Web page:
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Wealth of Our Community

Braxton Craven, 1822 – 1882

by WT Cox

Braxton Craven, the father of Trinity College. – Used by permission of Duke University Archives

A good example of someone overcoming diversity and hardship while leaving a lasting impact on our world is the life of Braxton Craven. Orphaned at a early age and adopted into the family of William Nathan Cox, who lived in the settlement known as Coxborough, located along the mouth of Millstone Creek and Buffalo Ford along Deep River approximately four miles south of Ramseur. Braxton chose to keep his birth name of Craven, but was deeply impacted by the Cox Family that raised him. He developed a work ethic and a desire to succeed despite the odds. His quest for learning was kindled at an early age. Braxton Craven went on to become a respected teacher, minister, scholar, writer and educator. He converted to Methodist while president of Trinity College but never forgot his Quaker up-bringing by his adopted Cox family. He is credited with allowing some of the first women to earn degrees of higher education in the South and his legacy lives on today in his school that later became Duke University. Learn more about Braxton Craven in the article below, taken from The Heritage of Randolph County , North Carolina: Volume I – 1993.

BRAXTON CRAVEN

Braxton Craven was born on August 26, 1822, near the Holly Spring Community in Randolph County. At age seven he was orphaned and was taken into the home of Nathan Cox, a Quaker who operated a farm and a trading post. He had 14 children of his own, plus young “Brax” to help out with the farm work.

A minor accident when he was eleven years old had a great influence upon the life of Braxton Craven. He was riding in a wagon with his adopted father hauling goods to Fayetteville. He fell from the wagon and a horse stepped on his leg. They stopped at a store to secure bandages and the storekeeper gave Braxton his first book, a “speller” to divert his mind from the pain. This started him on his educational career. He persuaded his foster father to let him attend a subscription school about three miles from their home.

Braxton was an apt pupil and read everything he could find. At age sixteen, he organized a subscription school of his own at Soloman York’s plantation. During this period, young Braxton was converted to the Methodist faith while attending a meeting at Salem Church. His preaching career started soon after and he began preaching in 1840. He worked on the farm, taught school, and preached, saving his money to further his education. He attended New Garden Boarding School at Guilford College 1839-1841.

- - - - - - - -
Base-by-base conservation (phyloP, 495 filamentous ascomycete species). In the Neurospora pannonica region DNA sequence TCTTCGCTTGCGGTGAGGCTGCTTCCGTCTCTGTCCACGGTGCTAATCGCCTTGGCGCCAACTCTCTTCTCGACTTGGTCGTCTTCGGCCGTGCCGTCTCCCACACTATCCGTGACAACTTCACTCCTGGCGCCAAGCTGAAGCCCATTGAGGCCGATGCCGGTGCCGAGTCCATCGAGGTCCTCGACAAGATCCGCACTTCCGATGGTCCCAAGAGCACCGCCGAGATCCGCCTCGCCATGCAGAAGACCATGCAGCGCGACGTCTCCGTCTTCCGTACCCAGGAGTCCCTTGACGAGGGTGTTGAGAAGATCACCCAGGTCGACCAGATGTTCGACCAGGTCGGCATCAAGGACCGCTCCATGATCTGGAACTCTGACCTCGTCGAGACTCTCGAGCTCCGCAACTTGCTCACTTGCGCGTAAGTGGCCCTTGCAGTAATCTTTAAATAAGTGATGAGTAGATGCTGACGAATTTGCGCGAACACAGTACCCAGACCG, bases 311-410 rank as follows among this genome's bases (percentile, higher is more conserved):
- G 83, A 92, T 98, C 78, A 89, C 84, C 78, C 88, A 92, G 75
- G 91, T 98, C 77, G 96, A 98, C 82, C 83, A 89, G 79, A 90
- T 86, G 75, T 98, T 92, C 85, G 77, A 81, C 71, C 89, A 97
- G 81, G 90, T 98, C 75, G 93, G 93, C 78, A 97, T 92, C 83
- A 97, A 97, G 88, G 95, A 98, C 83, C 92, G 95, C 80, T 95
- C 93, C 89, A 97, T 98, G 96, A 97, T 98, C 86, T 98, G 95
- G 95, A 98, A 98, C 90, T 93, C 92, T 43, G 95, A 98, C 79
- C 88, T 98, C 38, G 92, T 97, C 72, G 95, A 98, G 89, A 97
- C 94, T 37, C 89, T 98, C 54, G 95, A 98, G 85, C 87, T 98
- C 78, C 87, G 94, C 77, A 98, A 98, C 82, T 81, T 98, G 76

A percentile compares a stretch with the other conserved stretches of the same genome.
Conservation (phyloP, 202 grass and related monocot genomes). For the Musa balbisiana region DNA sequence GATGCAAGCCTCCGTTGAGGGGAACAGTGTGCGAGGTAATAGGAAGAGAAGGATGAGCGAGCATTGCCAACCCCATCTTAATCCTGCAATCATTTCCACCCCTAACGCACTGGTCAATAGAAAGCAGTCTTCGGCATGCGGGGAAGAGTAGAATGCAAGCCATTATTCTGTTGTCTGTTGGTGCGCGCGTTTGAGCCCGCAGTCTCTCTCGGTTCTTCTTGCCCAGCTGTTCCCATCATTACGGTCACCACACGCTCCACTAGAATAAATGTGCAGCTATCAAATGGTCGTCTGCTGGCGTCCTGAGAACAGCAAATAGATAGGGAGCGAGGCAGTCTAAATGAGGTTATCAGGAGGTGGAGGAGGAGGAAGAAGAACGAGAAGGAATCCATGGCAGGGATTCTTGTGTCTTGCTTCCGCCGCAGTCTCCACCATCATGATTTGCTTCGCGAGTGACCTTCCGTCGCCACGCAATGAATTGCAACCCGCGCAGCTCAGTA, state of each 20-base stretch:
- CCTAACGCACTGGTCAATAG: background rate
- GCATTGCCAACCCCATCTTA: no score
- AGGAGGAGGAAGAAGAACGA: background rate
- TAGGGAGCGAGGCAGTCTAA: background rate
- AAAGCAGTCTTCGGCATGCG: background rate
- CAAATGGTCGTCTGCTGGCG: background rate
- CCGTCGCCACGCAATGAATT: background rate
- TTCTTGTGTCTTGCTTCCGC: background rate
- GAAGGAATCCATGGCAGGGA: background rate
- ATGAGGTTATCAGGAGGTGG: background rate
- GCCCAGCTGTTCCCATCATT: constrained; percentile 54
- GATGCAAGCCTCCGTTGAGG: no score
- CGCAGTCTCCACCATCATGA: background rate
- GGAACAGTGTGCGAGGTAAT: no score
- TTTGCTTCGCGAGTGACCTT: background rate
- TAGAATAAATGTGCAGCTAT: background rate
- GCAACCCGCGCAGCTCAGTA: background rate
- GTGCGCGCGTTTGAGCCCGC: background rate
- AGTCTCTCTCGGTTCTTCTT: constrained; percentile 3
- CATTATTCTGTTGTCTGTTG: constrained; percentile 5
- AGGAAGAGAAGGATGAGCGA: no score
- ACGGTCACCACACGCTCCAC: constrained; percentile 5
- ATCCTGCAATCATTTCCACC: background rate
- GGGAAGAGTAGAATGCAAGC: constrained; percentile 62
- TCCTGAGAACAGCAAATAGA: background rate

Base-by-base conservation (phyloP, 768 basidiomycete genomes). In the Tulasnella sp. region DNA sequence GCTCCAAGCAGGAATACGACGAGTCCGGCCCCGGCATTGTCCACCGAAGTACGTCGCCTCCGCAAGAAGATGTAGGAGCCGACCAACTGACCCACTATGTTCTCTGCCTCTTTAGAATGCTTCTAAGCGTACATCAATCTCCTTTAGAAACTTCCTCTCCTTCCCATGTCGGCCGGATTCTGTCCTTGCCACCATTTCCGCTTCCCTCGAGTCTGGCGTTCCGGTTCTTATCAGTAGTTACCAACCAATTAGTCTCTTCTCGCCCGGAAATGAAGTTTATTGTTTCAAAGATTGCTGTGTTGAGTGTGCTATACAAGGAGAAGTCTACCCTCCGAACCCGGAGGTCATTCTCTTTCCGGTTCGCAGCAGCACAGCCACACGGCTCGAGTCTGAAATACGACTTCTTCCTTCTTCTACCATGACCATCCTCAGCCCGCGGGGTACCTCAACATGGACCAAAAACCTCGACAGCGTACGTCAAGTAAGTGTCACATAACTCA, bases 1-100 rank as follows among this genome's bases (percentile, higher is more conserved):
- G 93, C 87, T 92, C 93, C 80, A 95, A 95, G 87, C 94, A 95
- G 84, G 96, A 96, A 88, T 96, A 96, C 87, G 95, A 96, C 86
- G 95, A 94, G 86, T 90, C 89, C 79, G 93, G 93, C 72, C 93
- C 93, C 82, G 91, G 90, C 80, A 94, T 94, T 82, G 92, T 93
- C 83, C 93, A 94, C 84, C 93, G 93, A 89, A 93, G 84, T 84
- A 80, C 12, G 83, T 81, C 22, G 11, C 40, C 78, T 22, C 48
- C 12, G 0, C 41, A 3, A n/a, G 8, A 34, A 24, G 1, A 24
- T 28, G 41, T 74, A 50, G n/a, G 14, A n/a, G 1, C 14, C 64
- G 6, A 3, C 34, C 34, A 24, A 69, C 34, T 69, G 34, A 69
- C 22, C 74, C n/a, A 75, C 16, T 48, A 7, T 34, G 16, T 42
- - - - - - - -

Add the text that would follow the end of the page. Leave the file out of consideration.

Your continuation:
After finishing at New Garden, he went to Union Institute in Trinity, as an assistant teacher and became a full-fledged teacher in 1842. He succeeded Brantley York as head of Union Institute and soon became sensitive about the fact that he did not have a college degree. He secured permission from Randolph-Macon College in Virginia to take the examinations in certain courses.

After passing these exams, he received an honorary Bachelor of Arts Degree in June 1845. Two years later he did the same thing and received a Master of Arts Degree from the University of North Carolina. As his fame as an educator spread, he was awarded a Doctor of Divinity Degree from Andrew College in Tennessee and in 1874 was awarded a Doctor of Laws Degree from the University of Missouri.

Braxton Craven married Irene Leach in 1844. They made their home in Trinity and he spent his life working for the betterment of education. He realized the need for a school to train teachers, and it was through his efforts that the Union Institute became Trinity Normal College. He guided the school through the trying years of the Civil War and Reconstruction. By his persuasion, the Methodist Church became the supporter of the college when it was near financial ruin. He continued to guide the institution until its move to Durham where it became Duke University.

Chair from the Office of Braxton Craven while President of Trinity College.  Courtesy of WT Cox